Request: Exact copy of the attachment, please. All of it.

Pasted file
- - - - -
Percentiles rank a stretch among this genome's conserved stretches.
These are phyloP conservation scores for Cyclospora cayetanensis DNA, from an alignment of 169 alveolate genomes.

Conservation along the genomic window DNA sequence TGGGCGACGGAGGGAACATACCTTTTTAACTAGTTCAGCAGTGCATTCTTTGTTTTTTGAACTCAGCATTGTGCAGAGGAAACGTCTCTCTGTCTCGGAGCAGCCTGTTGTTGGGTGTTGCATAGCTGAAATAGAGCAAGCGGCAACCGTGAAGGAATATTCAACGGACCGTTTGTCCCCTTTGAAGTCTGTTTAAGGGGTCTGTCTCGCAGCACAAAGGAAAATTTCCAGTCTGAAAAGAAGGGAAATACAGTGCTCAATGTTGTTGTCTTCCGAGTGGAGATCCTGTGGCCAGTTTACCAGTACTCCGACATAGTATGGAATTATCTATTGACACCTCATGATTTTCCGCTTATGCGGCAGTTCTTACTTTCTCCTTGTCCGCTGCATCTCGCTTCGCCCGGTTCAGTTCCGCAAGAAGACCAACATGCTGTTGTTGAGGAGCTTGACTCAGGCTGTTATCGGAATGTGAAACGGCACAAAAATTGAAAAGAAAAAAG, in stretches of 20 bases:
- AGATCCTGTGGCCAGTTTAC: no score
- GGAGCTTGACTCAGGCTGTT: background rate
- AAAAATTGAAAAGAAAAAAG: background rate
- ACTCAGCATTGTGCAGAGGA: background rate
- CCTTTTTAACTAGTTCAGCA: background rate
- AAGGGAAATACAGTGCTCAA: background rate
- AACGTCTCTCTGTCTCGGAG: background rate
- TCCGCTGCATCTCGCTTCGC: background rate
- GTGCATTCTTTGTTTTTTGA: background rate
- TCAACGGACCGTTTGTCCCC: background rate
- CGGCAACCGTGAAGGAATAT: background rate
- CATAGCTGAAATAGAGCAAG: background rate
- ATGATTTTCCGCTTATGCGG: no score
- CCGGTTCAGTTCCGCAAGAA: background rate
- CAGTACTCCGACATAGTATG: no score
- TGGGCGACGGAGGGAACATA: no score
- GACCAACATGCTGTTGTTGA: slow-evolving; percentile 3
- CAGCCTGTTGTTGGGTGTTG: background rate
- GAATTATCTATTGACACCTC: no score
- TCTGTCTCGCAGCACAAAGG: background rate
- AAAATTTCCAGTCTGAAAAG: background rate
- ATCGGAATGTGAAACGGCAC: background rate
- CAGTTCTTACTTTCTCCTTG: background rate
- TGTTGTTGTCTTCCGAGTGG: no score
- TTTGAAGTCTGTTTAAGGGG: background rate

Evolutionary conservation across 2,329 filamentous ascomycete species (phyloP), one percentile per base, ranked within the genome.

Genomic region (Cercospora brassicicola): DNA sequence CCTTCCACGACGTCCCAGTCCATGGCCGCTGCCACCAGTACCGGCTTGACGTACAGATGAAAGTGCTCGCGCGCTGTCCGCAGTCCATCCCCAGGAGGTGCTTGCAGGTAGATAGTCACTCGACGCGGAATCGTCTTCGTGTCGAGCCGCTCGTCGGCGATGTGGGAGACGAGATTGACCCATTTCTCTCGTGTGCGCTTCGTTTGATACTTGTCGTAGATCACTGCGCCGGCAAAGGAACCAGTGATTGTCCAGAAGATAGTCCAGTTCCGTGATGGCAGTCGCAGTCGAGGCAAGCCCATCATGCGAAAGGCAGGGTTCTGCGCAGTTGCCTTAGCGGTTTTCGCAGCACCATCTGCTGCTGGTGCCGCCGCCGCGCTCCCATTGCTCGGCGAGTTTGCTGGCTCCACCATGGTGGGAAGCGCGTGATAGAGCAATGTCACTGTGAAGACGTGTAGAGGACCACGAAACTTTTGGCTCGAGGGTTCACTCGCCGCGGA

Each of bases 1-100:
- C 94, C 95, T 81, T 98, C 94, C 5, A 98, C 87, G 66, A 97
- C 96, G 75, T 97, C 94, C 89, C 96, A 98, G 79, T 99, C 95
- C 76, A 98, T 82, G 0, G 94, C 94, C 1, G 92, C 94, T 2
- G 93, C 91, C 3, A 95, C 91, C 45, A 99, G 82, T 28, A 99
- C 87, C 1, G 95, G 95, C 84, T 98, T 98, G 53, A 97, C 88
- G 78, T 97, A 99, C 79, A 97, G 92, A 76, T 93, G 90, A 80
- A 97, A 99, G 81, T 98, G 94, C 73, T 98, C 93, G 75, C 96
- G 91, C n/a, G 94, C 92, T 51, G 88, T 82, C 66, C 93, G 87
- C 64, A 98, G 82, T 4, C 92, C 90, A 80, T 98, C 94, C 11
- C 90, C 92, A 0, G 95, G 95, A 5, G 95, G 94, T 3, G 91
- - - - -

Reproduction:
Percentiles rank a stretch among this genome's conserved stretches.
These are phyloP conservation scores for Cyclospora cayetanensis DNA, from an alignment of 169 alveolate genomes.

Conservation along the genomic window DNA sequence TGGGCGACGGAGGGAACATACCTTTTTAACTAGTTCAGCAGTGCATTCTTTGTTTTTTGAACTCAGCATTGTGCAGAGGAAACGTCTCTCTGTCTCGGAGCAGCCTGTTGTTGGGTGTTGCATAGCTGAAATAGAGCAAGCGGCAACCGTGAAGGAATATTCAACGGACCGTTTGTCCCCTTTGAAGTCTGTTTAAGGGGTCTGTCTCGCAGCACAAAGGAAAATTTCCAGTCTGAAAAGAAGGGAAATACAGTGCTCAATGTTGTTGTCTTCCGAGTGGAGATCCTGTGGCCAGTTTACCAGTACTCCGACATAGTATGGAATTATCTATTGACACCTCATGATTTTCCGCTTATGCGGCAGTTCTTACTTTCTCCTTGTCCGCTGCATCTCGCTTCGCCCGGTTCAGTTCCGCAAGAAGACCAACATGCTGTTGTTGAGGAGCTTGACTCAGGCTGTTATCGGAATGTGAAACGGCACAAAAATTGAAAAGAAAAAAG, in stretches of 20 bases:
- AGATCCTGTGGCCAGTTTAC: no score
- GGAGCTTGACTCAGGCTGTT: background rate
- AAAAATTGAAAAGAAAAAAG: background rate
- ACTCAGCATTGTGCAGAGGA: background rate
- CCTTTTTAACTAGTTCAGCA: background rate
- AAGGGAAATACAGTGCTCAA: background rate
- AACGTCTCTCTGTCTCGGAG: background rate
- TCCGCTGCATCTCGCTTCGC: background rate
- GTGCATTCTTTGTTTTTTGA: background rate
- TCAACGGACCGTTTGTCCCC: background rate
- CGGCAACCGTGAAGGAATAT: background rate
- CATAGCTGAAATAGAGCAAG: background rate
- ATGATTTTCCGCTTATGCGG: no score
- CCGGTTCAGTTCCGCAAGAA: background rate
- CAGTACTCCGACATAGTATG: no score
- TGGGCGACGGAGGGAACATA: no score
- GACCAACATGCTGTTGTTGA: slow-evolving; percentile 3
- CAGCCTGTTGTTGGGTGTTG: background rate
- GAATTATCTATTGACACCTC: no score
- TCTGTCTCGCAGCACAAAGG: background rate
- AAAATTTCCAGTCTGAAAAG: background rate
- ATCGGAATGTGAAACGGCAC: background rate
- CAGTTCTTACTTTCTCCTTG: background rate
- TGTTGTTGTCTTCCGAGTGG: no score
- TTTGAAGTCTGTTTAAGGGG: background rate

Evolutionary conservation across 2,329 filamentous ascomycete species (phyloP), one percentile per base, ranked within the genome.

Genomic region (Cercospora brassicicola): DNA sequence CCTTCCACGACGTCCCAGTCCATGGCCGCTGCCACCAGTACCGGCTTGACGTACAGATGAAAGTGCTCGCGCGCTGTCCGCAGTCCATCCCCAGGAGGTGCTTGCAGGTAGATAGTCACTCGACGCGGAATCGTCTTCGTGTCGAGCCGCTCGTCGGCGATGTGGGAGACGAGATTGACCCATTTCTCTCGTGTGCGCTTCGTTTGATACTTGTCGTAGATCACTGCGCCGGCAAAGGAACCAGTGATTGTCCAGAAGATAGTCCAGTTCCGTGATGGCAGTCGCAGTCGAGGCAAGCCCATCATGCGAAAGGCAGGGTTCTGCGCAGTTGCCTTAGCGGTTTTCGCAGCACCATCTGCTGCTGGTGCCGCCGCCGCGCTCCCATTGCTCGGCGAGTTTGCTGGCTCCACCATGGTGGGAAGCGCGTGATAGAGCAATGTCACTGTGAAGACGTGTAGAGGACCACGAAACTTTTGGCTCGAGGGTTCACTCGCCGCGGA

Each of bases 1-100:
- C 94, C 95, T 81, T 98, C 94, C 5, A 98, C 87, G 66, A 97
- C 96, G 75, T 97, C 94, C 89, C 96, A 98, G 79, T 99, C 95
- C 76, A 98, T 82, G 0, G 94, C 94, C 1, G 92, C 94, T 2
- G 93, C 91, C 3, A 95, C 91, C 45, A 99, G 82, T 28, A 99
- C 87, C 1, G 95, G 95, C 84, T 98, T 98, G 53, A 97, C 88
- G 78, T 97, A 99, C 79, A 97, G 92, A 76, T 93, G 90, A 80
- A 97, A 99, G 81, T 98, G 94, C 73, T 98, C 93, G 75, C 96
- G 91, C n/a, G 94, C 92, T 51, G 88, T 82, C 66, C 93, G 87
- C 64, A 98, G 82, T 4, C 92, C 90, A 80, T 98, C 94, C 11
- C 90, C 92, A 0, G 95, G 95, A 5, G 95, G 94, T 3, G 91